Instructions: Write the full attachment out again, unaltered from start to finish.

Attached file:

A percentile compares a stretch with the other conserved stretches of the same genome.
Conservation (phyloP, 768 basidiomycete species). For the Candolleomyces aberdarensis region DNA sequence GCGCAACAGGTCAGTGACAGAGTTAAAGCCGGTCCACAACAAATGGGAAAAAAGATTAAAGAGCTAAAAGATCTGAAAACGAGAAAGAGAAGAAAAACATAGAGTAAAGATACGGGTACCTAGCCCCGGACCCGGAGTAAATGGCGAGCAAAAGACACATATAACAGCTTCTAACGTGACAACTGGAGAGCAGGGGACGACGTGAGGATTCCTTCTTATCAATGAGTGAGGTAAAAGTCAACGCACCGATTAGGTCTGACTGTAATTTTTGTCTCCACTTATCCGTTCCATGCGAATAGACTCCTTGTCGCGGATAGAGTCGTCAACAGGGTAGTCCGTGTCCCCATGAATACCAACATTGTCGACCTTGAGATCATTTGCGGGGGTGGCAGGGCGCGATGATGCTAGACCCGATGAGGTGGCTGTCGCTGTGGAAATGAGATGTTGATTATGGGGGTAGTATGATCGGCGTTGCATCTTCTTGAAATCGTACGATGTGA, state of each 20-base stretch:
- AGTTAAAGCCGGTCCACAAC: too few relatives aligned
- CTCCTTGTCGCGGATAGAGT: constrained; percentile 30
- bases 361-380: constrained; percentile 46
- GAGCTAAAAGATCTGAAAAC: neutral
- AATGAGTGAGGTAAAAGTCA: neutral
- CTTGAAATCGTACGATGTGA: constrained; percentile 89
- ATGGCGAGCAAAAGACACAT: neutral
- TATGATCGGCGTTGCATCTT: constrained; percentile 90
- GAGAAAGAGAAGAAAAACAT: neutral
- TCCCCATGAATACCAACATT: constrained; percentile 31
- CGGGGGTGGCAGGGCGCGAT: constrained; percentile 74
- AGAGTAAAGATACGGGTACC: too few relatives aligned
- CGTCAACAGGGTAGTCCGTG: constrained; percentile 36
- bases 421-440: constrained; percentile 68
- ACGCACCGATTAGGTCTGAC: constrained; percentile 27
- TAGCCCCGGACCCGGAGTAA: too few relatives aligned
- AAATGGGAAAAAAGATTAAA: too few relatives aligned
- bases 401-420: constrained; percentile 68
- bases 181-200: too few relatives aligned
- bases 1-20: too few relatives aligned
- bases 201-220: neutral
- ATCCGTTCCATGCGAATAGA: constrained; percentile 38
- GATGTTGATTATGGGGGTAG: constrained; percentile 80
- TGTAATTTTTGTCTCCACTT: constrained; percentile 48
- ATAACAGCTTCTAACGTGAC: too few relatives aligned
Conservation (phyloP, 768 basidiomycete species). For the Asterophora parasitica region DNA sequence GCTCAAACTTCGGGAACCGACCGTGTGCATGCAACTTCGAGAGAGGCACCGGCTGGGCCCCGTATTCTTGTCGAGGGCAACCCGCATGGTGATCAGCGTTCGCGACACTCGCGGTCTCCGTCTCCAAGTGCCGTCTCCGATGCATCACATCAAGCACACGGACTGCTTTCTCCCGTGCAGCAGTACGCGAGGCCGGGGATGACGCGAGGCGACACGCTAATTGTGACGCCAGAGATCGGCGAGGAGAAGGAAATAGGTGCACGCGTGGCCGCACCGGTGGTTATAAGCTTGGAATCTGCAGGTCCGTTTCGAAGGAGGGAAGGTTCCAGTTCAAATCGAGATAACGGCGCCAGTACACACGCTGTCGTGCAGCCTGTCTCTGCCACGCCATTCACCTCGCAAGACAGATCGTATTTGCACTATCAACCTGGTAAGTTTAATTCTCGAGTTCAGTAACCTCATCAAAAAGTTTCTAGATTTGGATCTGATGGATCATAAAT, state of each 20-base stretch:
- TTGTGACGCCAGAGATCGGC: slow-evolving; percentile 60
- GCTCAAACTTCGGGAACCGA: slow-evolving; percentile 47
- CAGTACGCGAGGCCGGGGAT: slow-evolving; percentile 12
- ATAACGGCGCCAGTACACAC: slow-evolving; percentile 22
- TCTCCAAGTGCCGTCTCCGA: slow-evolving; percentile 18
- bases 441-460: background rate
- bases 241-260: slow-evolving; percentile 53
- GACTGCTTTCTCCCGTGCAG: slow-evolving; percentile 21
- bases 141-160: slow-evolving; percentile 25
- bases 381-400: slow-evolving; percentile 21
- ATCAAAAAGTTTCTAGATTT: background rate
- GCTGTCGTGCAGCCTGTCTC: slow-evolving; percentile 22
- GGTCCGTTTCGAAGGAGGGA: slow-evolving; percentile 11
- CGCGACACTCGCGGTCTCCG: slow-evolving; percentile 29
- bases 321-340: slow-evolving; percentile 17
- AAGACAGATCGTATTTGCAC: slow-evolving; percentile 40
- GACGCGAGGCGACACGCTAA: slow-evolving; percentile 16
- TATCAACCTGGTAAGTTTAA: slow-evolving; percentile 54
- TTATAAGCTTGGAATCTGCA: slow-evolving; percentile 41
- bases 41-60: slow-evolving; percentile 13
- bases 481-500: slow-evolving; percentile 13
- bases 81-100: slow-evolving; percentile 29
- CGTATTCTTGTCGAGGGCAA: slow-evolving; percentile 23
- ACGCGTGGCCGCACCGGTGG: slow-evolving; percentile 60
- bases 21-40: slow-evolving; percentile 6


A percentile compares a stretch with the other conserved stretches of the same genome.
Conservation (phyloP, 768 basidiomycete species). For the Candolleomyces aberdarensis region DNA sequence GCGCAACAGGTCAGTGACAGAGTTAAAGCCGGTCCACAACAAATGGGAAAAAAGATTAAAGAGCTAAAAGATCTGAAAACGAGAAAGAGAAGAAAAACATAGAGTAAAGATACGGGTACCTAGCCCCGGACCCGGAGTAAATGGCGAGCAAAAGACACATATAACAGCTTCTAACGTGACAACTGGAGAGCAGGGGACGACGTGAGGATTCCTTCTTATCAATGAGTGAGGTAAAAGTCAACGCACCGATTAGGTCTGACTGTAATTTTTGTCTCCACTTATCCGTTCCATGCGAATAGACTCCTTGTCGCGGATAGAGTCGTCAACAGGGTAGTCCGTGTCCCCATGAATACCAACATTGTCGACCTTGAGATCATTTGCGGGGGTGGCAGGGCGCGATGATGCTAGACCCGATGAGGTGGCTGTCGCTGTGGAAATGAGATGTTGATTATGGGGGTAGTATGATCGGCGTTGCATCTTCTTGAAATCGTACGATGTGA, state of each 20-base stretch:
- AGTTAAAGCCGGTCCACAAC: too few relatives aligned
- CTCCTTGTCGCGGATAGAGT: constrained; percentile 30
- bases 361-380: constrained; percentile 46
- GAGCTAAAAGATCTGAAAAC: neutral
- AATGAGTGAGGTAAAAGTCA: neutral
- CTTGAAATCGTACGATGTGA: constrained; percentile 89
- ATGGCGAGCAAAAGACACAT: neutral
- TATGATCGGCGTTGCATCTT: constrained; percentile 90
- GAGAAAGAGAAGAAAAACAT: neutral
- TCCCCATGAATACCAACATT: constrained; percentile 31
- CGGGGGTGGCAGGGCGCGAT: constrained; percentile 74
- AGAGTAAAGATACGGGTACC: too few relatives aligned
- CGTCAACAGGGTAGTCCGTG: constrained; percentile 36
- bases 421-440: constrained; percentile 68
- ACGCACCGATTAGGTCTGAC: constrained; percentile 27
- TAGCCCCGGACCCGGAGTAA: too few relatives aligned
- AAATGGGAAAAAAGATTAAA: too few relatives aligned
- bases 401-420: constrained; percentile 68
- bases 181-200: too few relatives aligned
- bases 1-20: too few relatives aligned
- bases 201-220: neutral
- ATCCGTTCCATGCGAATAGA: constrained; percentile 38
- GATGTTGATTATGGGGGTAG: constrained; percentile 80
- TGTAATTTTTGTCTCCACTT: constrained; percentile 48
- ATAACAGCTTCTAACGTGAC: too few relatives aligned
Conservation (phyloP, 768 basidiomycete species). For the Asterophora parasitica region DNA sequence GCTCAAACTTCGGGAACCGACCGTGTGCATGCAACTTCGAGAGAGGCACCGGCTGGGCCCCGTATTCTTGTCGAGGGCAACCCGCATGGTGATCAGCGTTCGCGACACTCGCGGTCTCCGTCTCCAAGTGCCGTCTCCGATGCATCACATCAAGCACACGGACTGCTTTCTCCCGTGCAGCAGTACGCGAGGCCGGGGATGACGCGAGGCGACACGCTAATTGTGACGCCAGAGATCGGCGAGGAGAAGGAAATAGGTGCACGCGTGGCCGCACCGGTGGTTATAAGCTTGGAATCTGCAGGTCCGTTTCGAAGGAGGGAAGGTTCCAGTTCAAATCGAGATAACGGCGCCAGTACACACGCTGTCGTGCAGCCTGTCTCTGCCACGCCATTCACCTCGCAAGACAGATCGTATTTGCACTATCAACCTGGTAAGTTTAATTCTCGAGTTCAGTAACCTCATCAAAAAGTTTCTAGATTTGGATCTGATGGATCATAAAT, state of each 20-base stretch:
- TTGTGACGCCAGAGATCGGC: slow-evolving; percentile 60
- GCTCAAACTTCGGGAACCGA: slow-evolving; percentile 47
- CAGTACGCGAGGCCGGGGAT: slow-evolving; percentile 12
- ATAACGGCGCCAGTACACAC: slow-evolving; percentile 22
- TCTCCAAGTGCCGTCTCCGA: slow-evolving; percentile 18
- bases 441-460: background rate
- bases 241-260: slow-evolving; percentile 53
- GACTGCTTTCTCCCGTGCAG: slow-evolving; percentile 21
- bases 141-160: slow-evolving; percentile 25
- bases 381-400: slow-evolving; percentile 21
- ATCAAAAAGTTTCTAGATTT: background rate
- GCTGTCGTGCAGCCTGTCTC: slow-evolving; percentile 22
- GGTCCGTTTCGAAGGAGGGA: slow-evolving; percentile 11
- CGCGACACTCGCGGTCTCCG: slow-evolving; percentile 29
- bases 321-340: slow-evolving; percentile 17
- AAGACAGATCGTATTTGCAC: slow-evolving; percentile 40
- GACGCGAGGCGACACGCTAA: slow-evolving; percentile 16
- TATCAACCTGGTAAGTTTAA: slow-evolving; percentile 54
- TTATAAGCTTGGAATCTGCA: slow-evolving; percentile 41
- bases 41-60: slow-evolving; percentile 13
- bases 481-500: slow-evolving; percentile 13
- bases 81-100: slow-evolving; percentile 29
- CGTATTCTTGTCGAGGGCAA: slow-evolving; percentile 23
- ACGCGTGGCCGCACCGGTGG: slow-evolving; percentile 60
- bases 21-40: slow-evolving; percentile 6